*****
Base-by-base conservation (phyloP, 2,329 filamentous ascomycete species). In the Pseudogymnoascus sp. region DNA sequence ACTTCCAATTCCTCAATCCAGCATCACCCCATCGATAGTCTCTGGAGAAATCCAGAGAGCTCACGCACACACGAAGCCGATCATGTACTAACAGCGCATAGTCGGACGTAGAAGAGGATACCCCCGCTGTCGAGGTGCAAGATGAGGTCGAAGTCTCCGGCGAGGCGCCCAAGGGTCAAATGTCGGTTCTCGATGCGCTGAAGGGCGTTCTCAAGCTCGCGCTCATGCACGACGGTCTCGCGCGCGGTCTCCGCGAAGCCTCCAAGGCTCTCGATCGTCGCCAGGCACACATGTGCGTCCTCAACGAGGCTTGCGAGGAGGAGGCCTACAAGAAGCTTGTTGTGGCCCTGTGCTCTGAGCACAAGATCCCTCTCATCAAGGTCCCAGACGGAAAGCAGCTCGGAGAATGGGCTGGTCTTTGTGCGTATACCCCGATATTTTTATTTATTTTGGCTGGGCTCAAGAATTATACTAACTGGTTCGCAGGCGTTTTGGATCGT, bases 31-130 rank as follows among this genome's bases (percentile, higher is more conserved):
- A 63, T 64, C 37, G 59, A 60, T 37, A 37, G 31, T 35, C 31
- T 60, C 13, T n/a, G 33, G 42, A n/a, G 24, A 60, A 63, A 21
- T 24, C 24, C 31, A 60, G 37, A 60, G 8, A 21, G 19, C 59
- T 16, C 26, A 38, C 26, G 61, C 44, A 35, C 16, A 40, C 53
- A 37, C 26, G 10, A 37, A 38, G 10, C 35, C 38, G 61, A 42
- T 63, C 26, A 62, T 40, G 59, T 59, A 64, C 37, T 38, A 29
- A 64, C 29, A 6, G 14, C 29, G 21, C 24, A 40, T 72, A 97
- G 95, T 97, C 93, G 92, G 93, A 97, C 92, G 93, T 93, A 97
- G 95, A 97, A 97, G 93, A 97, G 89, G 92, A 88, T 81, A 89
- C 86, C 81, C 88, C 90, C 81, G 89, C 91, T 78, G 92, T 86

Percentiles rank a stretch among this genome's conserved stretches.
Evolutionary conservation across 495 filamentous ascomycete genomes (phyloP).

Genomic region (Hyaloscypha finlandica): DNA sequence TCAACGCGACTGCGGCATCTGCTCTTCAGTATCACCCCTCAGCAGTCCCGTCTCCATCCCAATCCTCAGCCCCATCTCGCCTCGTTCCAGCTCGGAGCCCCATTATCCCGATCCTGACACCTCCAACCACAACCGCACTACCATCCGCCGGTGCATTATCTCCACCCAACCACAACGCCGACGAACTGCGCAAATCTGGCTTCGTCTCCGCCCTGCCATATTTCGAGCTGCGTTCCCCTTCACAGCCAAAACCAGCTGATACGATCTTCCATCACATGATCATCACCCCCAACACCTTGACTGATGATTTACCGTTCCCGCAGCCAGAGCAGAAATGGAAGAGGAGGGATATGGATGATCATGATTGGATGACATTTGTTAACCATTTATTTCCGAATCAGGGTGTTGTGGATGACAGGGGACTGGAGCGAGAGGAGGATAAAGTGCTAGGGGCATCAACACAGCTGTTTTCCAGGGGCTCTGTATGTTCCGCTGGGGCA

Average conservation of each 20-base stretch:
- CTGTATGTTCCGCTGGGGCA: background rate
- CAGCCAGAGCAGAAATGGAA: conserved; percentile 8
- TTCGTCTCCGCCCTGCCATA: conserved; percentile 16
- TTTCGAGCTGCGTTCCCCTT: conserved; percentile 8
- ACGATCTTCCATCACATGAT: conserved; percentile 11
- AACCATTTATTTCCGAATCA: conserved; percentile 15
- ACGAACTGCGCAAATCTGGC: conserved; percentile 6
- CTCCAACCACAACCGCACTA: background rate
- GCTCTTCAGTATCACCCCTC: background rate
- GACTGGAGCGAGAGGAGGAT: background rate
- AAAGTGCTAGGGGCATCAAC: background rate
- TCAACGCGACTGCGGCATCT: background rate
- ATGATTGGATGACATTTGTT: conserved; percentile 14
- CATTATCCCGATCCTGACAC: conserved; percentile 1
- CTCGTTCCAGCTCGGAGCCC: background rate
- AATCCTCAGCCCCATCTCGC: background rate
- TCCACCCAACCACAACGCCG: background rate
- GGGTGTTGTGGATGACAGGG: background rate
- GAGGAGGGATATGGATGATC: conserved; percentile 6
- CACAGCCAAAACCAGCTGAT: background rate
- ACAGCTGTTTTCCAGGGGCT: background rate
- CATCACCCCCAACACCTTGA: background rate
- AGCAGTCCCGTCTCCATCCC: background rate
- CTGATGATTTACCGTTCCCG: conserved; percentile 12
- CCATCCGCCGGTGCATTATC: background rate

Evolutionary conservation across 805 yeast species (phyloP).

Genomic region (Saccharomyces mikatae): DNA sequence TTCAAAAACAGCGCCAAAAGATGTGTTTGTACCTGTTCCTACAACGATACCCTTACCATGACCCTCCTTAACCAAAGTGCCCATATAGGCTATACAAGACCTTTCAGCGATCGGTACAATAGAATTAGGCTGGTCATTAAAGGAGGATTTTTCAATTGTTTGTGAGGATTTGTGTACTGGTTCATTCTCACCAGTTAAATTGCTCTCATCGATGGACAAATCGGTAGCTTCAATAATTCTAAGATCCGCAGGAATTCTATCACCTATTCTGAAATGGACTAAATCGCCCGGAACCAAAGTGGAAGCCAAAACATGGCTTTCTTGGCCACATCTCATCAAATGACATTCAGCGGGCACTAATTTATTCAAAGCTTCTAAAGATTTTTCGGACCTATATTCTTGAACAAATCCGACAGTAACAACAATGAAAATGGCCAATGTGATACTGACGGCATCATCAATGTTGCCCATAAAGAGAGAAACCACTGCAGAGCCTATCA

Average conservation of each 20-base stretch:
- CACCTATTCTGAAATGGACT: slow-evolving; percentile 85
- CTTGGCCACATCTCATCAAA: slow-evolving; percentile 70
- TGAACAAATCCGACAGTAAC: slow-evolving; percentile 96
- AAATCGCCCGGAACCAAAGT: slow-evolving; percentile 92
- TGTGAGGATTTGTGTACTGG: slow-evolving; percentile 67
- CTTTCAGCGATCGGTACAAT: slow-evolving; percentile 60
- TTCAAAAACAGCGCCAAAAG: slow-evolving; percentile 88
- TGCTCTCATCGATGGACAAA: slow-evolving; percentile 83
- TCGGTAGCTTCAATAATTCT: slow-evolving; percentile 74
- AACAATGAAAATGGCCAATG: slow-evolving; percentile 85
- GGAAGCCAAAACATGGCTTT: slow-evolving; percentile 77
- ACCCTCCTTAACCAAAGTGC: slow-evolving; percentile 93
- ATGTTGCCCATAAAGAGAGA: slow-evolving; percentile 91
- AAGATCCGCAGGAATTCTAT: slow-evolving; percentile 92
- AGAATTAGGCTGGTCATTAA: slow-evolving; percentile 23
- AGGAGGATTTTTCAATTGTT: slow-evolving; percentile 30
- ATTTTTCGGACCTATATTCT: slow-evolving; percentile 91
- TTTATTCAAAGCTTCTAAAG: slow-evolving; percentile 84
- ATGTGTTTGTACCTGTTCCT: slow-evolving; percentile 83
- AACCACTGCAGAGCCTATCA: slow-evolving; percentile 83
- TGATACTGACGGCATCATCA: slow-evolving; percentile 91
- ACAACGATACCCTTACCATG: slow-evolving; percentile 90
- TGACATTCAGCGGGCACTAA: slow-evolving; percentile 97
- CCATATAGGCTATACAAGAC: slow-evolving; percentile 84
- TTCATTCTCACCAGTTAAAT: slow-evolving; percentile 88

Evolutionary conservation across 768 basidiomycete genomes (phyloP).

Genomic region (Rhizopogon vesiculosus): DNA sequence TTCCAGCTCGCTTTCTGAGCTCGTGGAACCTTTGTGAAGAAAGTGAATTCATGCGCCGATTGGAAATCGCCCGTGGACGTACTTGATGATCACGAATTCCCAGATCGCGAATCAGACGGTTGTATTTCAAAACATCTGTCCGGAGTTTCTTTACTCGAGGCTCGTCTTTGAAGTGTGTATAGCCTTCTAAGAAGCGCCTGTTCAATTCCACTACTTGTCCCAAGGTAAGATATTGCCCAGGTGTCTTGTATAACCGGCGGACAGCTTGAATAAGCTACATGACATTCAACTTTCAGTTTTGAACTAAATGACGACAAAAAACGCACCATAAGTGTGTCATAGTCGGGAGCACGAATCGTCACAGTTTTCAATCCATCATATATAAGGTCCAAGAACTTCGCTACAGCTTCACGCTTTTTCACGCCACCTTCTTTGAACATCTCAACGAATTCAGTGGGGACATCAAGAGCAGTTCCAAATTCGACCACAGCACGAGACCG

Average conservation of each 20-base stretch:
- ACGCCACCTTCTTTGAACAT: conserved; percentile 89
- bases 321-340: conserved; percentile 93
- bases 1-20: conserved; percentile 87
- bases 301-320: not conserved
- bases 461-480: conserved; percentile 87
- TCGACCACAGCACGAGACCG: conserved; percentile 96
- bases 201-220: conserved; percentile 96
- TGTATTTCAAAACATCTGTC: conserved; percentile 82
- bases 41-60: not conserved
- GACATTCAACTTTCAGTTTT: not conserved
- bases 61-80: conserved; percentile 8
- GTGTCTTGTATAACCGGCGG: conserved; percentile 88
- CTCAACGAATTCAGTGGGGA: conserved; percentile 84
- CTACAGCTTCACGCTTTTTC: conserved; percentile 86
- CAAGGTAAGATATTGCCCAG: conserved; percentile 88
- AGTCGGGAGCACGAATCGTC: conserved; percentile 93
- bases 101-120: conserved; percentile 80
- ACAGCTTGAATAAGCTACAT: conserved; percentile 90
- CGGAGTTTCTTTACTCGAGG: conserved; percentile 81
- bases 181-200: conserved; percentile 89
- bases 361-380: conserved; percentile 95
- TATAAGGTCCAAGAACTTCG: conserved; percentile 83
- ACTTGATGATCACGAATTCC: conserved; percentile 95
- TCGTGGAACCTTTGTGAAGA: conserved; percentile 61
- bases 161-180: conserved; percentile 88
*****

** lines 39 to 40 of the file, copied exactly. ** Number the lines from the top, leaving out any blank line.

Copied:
- CTGATGATTTACCGTTCCCG: conserved; percentile 12
- CCATCCGCCGGTGCATTATC: background rate